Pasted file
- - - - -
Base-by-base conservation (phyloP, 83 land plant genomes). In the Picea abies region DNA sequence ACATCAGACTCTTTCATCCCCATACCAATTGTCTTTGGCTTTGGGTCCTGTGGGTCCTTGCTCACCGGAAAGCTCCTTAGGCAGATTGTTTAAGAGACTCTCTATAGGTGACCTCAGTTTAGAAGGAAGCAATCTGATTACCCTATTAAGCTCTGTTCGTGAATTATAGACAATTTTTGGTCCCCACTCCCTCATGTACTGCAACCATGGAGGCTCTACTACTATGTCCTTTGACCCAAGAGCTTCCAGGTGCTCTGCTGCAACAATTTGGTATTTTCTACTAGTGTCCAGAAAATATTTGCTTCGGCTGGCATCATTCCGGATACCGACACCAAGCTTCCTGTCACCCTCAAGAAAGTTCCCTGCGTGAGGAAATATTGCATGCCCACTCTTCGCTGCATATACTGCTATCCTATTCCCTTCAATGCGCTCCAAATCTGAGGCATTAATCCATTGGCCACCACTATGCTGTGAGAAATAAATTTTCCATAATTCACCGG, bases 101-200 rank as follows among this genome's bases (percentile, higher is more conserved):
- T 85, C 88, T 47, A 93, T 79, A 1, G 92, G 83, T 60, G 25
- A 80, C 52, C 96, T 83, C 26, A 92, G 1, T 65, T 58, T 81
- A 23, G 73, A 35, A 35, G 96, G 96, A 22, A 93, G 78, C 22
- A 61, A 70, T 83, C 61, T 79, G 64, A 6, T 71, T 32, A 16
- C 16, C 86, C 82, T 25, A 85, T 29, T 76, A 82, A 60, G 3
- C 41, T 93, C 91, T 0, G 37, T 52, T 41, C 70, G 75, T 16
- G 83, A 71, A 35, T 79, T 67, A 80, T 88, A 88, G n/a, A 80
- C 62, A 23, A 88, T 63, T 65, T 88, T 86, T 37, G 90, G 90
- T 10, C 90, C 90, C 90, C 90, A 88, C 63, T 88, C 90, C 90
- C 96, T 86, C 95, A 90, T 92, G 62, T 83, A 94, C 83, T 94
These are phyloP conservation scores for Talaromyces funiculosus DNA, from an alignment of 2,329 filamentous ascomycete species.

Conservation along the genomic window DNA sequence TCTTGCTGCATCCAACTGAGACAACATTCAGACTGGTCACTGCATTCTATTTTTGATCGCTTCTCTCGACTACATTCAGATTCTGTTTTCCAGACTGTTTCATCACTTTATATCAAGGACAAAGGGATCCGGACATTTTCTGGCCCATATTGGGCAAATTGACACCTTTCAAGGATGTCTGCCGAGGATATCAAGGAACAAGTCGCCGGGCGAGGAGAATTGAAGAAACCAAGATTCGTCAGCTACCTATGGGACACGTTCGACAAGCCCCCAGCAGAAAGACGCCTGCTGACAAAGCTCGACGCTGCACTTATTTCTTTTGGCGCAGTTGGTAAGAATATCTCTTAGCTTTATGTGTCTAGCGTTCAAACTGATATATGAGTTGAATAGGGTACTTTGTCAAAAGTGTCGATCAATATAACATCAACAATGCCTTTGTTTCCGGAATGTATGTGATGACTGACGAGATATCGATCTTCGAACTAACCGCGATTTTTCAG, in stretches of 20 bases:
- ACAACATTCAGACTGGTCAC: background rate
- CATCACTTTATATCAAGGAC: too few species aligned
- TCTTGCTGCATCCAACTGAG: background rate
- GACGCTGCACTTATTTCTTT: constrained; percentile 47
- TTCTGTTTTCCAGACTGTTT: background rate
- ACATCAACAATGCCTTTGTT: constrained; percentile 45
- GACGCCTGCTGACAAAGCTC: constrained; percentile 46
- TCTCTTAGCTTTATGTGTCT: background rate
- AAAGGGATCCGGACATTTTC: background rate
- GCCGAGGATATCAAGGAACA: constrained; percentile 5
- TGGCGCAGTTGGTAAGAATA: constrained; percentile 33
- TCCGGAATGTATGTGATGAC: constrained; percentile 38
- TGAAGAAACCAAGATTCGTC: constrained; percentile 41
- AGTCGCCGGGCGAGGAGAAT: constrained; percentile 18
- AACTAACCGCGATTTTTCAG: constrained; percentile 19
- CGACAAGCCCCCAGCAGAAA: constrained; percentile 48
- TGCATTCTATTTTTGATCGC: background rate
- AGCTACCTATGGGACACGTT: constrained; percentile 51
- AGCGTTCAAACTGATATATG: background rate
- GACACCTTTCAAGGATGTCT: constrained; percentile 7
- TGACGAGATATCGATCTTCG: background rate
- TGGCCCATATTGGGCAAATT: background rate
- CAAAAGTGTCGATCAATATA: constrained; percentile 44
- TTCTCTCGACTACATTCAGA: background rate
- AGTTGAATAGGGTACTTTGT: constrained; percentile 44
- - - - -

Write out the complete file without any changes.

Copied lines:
Base-by-base conservation (phyloP, 83 land plant genomes). In the Picea abies region DNA sequence ACATCAGACTCTTTCATCCCCATACCAATTGTCTTTGGCTTTGGGTCCTGTGGGTCCTTGCTCACCGGAAAGCTCCTTAGGCAGATTGTTTAAGAGACTCTCTATAGGTGACCTCAGTTTAGAAGGAAGCAATCTGATTACCCTATTAAGCTCTGTTCGTGAATTATAGACAATTTTTGGTCCCCACTCCCTCATGTACTGCAACCATGGAGGCTCTACTACTATGTCCTTTGACCCAAGAGCTTCCAGGTGCTCTGCTGCAACAATTTGGTATTTTCTACTAGTGTCCAGAAAATATTTGCTTCGGCTGGCATCATTCCGGATACCGACACCAAGCTTCCTGTCACCCTCAAGAAAGTTCCCTGCGTGAGGAAATATTGCATGCCCACTCTTCGCTGCATATACTGCTATCCTATTCCCTTCAATGCGCTCCAAATCTGAGGCATTAATCCATTGGCCACCACTATGCTGTGAGAAATAAATTTTCCATAATTCACCGG, bases 101-200 rank as follows among this genome's bases (percentile, higher is more conserved):
- T 85, C 88, T 47, A 93, T 79, A 1, G 92, G 83, T 60, G 25
- A 80, C 52, C 96, T 83, C 26, A 92, G 1, T 65, T 58, T 81
- A 23, G 73, A 35, A 35, G 96, G 96, A 22, A 93, G 78, C 22
- A 61, A 70, T 83, C 61, T 79, G 64, A 6, T 71, T 32, A 16
- C 16, C 86, C 82, T 25, A 85, T 29, T 76, A 82, A 60, G 3
- C 41, T 93, C 91, T 0, G 37, T 52, T 41, C 70, G 75, T 16
- G 83, A 71, A 35, T 79, T 67, A 80, T 88, A 88, G n/a, A 80
- C 62, A 23, A 88, T 63, T 65, T 88, T 86, T 37, G 90, G 90
- T 10, C 90, C 90, C 90, C 90, A 88, C 63, T 88, C 90, C 90
- C 96, T 86, C 95, A 90, T 92, G 62, T 83, A 94, C 83, T 94
These are phyloP conservation scores for Talaromyces funiculosus DNA, from an alignment of 2,329 filamentous ascomycete species.

Conservation along the genomic window DNA sequence TCTTGCTGCATCCAACTGAGACAACATTCAGACTGGTCACTGCATTCTATTTTTGATCGCTTCTCTCGACTACATTCAGATTCTGTTTTCCAGACTGTTTCATCACTTTATATCAAGGACAAAGGGATCCGGACATTTTCTGGCCCATATTGGGCAAATTGACACCTTTCAAGGATGTCTGCCGAGGATATCAAGGAACAAGTCGCCGGGCGAGGAGAATTGAAGAAACCAAGATTCGTCAGCTACCTATGGGACACGTTCGACAAGCCCCCAGCAGAAAGACGCCTGCTGACAAAGCTCGACGCTGCACTTATTTCTTTTGGCGCAGTTGGTAAGAATATCTCTTAGCTTTATGTGTCTAGCGTTCAAACTGATATATGAGTTGAATAGGGTACTTTGTCAAAAGTGTCGATCAATATAACATCAACAATGCCTTTGTTTCCGGAATGTATGTGATGACTGACGAGATATCGATCTTCGAACTAACCGCGATTTTTCAG, in stretches of 20 bases:
- ACAACATTCAGACTGGTCAC: background rate
- CATCACTTTATATCAAGGAC: too few species aligned
- TCTTGCTGCATCCAACTGAG: background rate
- GACGCTGCACTTATTTCTTT: constrained; percentile 47
- TTCTGTTTTCCAGACTGTTT: background rate
- ACATCAACAATGCCTTTGTT: constrained; percentile 45
- GACGCCTGCTGACAAAGCTC: constrained; percentile 46
- TCTCTTAGCTTTATGTGTCT: background rate
- AAAGGGATCCGGACATTTTC: background rate
- GCCGAGGATATCAAGGAACA: constrained; percentile 5
- TGGCGCAGTTGGTAAGAATA: constrained; percentile 33
- TCCGGAATGTATGTGATGAC: constrained; percentile 38
- TGAAGAAACCAAGATTCGTC: constrained; percentile 41
- AGTCGCCGGGCGAGGAGAAT: constrained; percentile 18
- AACTAACCGCGATTTTTCAG: constrained; percentile 19
- CGACAAGCCCCCAGCAGAAA: constrained; percentile 48
- TGCATTCTATTTTTGATCGC: background rate
- AGCTACCTATGGGACACGTT: constrained; percentile 51
- AGCGTTCAAACTGATATATG: background rate
- GACACCTTTCAAGGATGTCT: constrained; percentile 7
- TGACGAGATATCGATCTTCG: background rate
- TGGCCCATATTGGGCAAATT: background rate
- CAAAAGTGTCGATCAATATA: constrained; percentile 44
- TTCTCTCGACTACATTCAGA: background rate
- AGTTGAATAGGGTACTTTGT: constrained; percentile 44